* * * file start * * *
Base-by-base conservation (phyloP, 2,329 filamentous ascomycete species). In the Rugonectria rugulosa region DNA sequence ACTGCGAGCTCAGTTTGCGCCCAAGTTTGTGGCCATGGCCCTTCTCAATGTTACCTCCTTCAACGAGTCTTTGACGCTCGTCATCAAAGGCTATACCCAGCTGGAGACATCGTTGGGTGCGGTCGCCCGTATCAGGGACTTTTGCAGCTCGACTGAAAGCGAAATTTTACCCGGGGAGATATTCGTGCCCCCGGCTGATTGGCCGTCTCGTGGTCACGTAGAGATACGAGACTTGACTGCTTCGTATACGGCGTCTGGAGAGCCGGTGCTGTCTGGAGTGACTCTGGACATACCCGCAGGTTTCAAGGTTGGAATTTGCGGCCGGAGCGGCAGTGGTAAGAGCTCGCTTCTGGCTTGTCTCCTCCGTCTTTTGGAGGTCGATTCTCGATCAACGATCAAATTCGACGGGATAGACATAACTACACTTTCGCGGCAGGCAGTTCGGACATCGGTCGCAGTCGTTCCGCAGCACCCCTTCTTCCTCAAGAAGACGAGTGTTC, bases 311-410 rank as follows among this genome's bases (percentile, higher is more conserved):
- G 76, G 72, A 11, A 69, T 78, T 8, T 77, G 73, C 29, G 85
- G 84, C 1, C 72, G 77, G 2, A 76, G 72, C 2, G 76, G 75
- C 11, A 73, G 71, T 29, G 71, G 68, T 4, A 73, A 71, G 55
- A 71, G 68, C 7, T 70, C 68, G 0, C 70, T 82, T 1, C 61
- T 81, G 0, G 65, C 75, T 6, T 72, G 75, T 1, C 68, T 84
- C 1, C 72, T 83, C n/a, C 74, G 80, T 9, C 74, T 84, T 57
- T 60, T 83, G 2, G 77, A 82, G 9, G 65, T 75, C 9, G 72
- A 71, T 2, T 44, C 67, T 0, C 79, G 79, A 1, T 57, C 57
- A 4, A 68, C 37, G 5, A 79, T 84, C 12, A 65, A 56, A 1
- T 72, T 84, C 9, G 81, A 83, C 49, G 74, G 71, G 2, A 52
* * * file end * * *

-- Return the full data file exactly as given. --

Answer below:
Base-by-base conservation (phyloP, 2,329 filamentous ascomycete species). In the Rugonectria rugulosa region DNA sequence ACTGCGAGCTCAGTTTGCGCCCAAGTTTGTGGCCATGGCCCTTCTCAATGTTACCTCCTTCAACGAGTCTTTGACGCTCGTCATCAAAGGCTATACCCAGCTGGAGACATCGTTGGGTGCGGTCGCCCGTATCAGGGACTTTTGCAGCTCGACTGAAAGCGAAATTTTACCCGGGGAGATATTCGTGCCCCCGGCTGATTGGCCGTCTCGTGGTCACGTAGAGATACGAGACTTGACTGCTTCGTATACGGCGTCTGGAGAGCCGGTGCTGTCTGGAGTGACTCTGGACATACCCGCAGGTTTCAAGGTTGGAATTTGCGGCCGGAGCGGCAGTGGTAAGAGCTCGCTTCTGGCTTGTCTCCTCCGTCTTTTGGAGGTCGATTCTCGATCAACGATCAAATTCGACGGGATAGACATAACTACACTTTCGCGGCAGGCAGTTCGGACATCGGTCGCAGTCGTTCCGCAGCACCCCTTCTTCCTCAAGAAGACGAGTGTTC, bases 311-410 rank as follows among this genome's bases (percentile, higher is more conserved):
- G 76, G 72, A 11, A 69, T 78, T 8, T 77, G 73, C 29, G 85
- G 84, C 1, C 72, G 77, G 2, A 76, G 72, C 2, G 76, G 75
- C 11, A 73, G 71, T 29, G 71, G 68, T 4, A 73, A 71, G 55
- A 71, G 68, C 7, T 70, C 68, G 0, C 70, T 82, T 1, C 61
- T 81, G 0, G 65, C 75, T 6, T 72, G 75, T 1, C 68, T 84
- C 1, C 72, T 83, C n/a, C 74, G 80, T 9, C 74, T 84, T 57
- T 60, T 83, G 2, G 77, A 82, G 9, G 65, T 75, C 9, G 72
- A 71, T 2, T 44, C 67, T 0, C 79, G 79, A 1, T 57, C 57
- A 4, A 68, C 37, G 5, A 79, T 84, C 12, A 65, A 56, A 1
- T 72, T 84, C 9, G 81, A 83, C 49, G 74, G 71, G 2, A 52